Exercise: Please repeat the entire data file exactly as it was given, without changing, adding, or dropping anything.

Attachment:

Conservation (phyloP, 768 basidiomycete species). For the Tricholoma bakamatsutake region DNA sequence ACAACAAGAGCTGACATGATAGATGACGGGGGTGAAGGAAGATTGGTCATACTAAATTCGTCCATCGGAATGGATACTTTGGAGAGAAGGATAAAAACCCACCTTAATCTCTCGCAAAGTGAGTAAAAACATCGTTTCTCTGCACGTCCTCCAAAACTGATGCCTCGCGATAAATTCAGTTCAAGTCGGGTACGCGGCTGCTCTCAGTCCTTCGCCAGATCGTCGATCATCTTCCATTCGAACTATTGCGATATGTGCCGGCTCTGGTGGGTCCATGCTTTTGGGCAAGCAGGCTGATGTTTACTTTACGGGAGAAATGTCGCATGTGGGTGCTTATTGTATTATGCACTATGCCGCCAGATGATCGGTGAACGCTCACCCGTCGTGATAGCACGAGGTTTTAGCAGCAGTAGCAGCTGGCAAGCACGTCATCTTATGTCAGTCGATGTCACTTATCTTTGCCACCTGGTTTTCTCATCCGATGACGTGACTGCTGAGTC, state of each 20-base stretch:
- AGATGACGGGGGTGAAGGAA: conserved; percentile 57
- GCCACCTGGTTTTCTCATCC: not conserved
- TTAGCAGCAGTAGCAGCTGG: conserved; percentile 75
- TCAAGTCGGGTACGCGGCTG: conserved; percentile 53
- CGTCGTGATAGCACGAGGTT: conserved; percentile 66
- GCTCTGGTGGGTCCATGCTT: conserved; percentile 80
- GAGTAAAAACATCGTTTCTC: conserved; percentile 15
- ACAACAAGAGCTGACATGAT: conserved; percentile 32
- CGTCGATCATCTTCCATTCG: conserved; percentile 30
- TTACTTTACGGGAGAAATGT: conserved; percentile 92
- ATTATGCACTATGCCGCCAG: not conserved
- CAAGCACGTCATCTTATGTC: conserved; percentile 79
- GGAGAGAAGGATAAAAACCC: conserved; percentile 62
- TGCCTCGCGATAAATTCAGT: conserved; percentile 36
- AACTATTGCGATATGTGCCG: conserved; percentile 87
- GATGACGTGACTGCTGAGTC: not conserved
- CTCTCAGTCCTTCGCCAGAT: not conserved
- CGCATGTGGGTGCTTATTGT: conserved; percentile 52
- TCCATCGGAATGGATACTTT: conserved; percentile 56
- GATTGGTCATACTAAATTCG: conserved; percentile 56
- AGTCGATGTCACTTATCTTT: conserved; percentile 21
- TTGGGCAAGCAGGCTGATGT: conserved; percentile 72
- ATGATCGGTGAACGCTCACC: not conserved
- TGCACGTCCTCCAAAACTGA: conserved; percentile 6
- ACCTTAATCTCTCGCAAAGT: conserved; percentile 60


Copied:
Conservation (phyloP, 768 basidiomycete species). For the Tricholoma bakamatsutake region DNA sequence ACAACAAGAGCTGACATGATAGATGACGGGGGTGAAGGAAGATTGGTCATACTAAATTCGTCCATCGGAATGGATACTTTGGAGAGAAGGATAAAAACCCACCTTAATCTCTCGCAAAGTGAGTAAAAACATCGTTTCTCTGCACGTCCTCCAAAACTGATGCCTCGCGATAAATTCAGTTCAAGTCGGGTACGCGGCTGCTCTCAGTCCTTCGCCAGATCGTCGATCATCTTCCATTCGAACTATTGCGATATGTGCCGGCTCTGGTGGGTCCATGCTTTTGGGCAAGCAGGCTGATGTTTACTTTACGGGAGAAATGTCGCATGTGGGTGCTTATTGTATTATGCACTATGCCGCCAGATGATCGGTGAACGCTCACCCGTCGTGATAGCACGAGGTTTTAGCAGCAGTAGCAGCTGGCAAGCACGTCATCTTATGTCAGTCGATGTCACTTATCTTTGCCACCTGGTTTTCTCATCCGATGACGTGACTGCTGAGTC, state of each 20-base stretch:
- AGATGACGGGGGTGAAGGAA: conserved; percentile 57
- GCCACCTGGTTTTCTCATCC: not conserved
- TTAGCAGCAGTAGCAGCTGG: conserved; percentile 75
- TCAAGTCGGGTACGCGGCTG: conserved; percentile 53
- CGTCGTGATAGCACGAGGTT: conserved; percentile 66
- GCTCTGGTGGGTCCATGCTT: conserved; percentile 80
- GAGTAAAAACATCGTTTCTC: conserved; percentile 15
- ACAACAAGAGCTGACATGAT: conserved; percentile 32
- CGTCGATCATCTTCCATTCG: conserved; percentile 30
- TTACTTTACGGGAGAAATGT: conserved; percentile 92
- ATTATGCACTATGCCGCCAG: not conserved
- CAAGCACGTCATCTTATGTC: conserved; percentile 79
- GGAGAGAAGGATAAAAACCC: conserved; percentile 62
- TGCCTCGCGATAAATTCAGT: conserved; percentile 36
- AACTATTGCGATATGTGCCG: conserved; percentile 87
- GATGACGTGACTGCTGAGTC: not conserved
- CTCTCAGTCCTTCGCCAGAT: not conserved
- CGCATGTGGGTGCTTATTGT: conserved; percentile 52
- TCCATCGGAATGGATACTTT: conserved; percentile 56
- GATTGGTCATACTAAATTCG: conserved; percentile 56
- AGTCGATGTCACTTATCTTT: conserved; percentile 21
- TTGGGCAAGCAGGCTGATGT: conserved; percentile 72
- ATGATCGGTGAACGCTCACC: not conserved
- TGCACGTCCTCCAAAACTGA: conserved; percentile 6
- ACCTTAATCTCTCGCAAAGT: conserved; percentile 60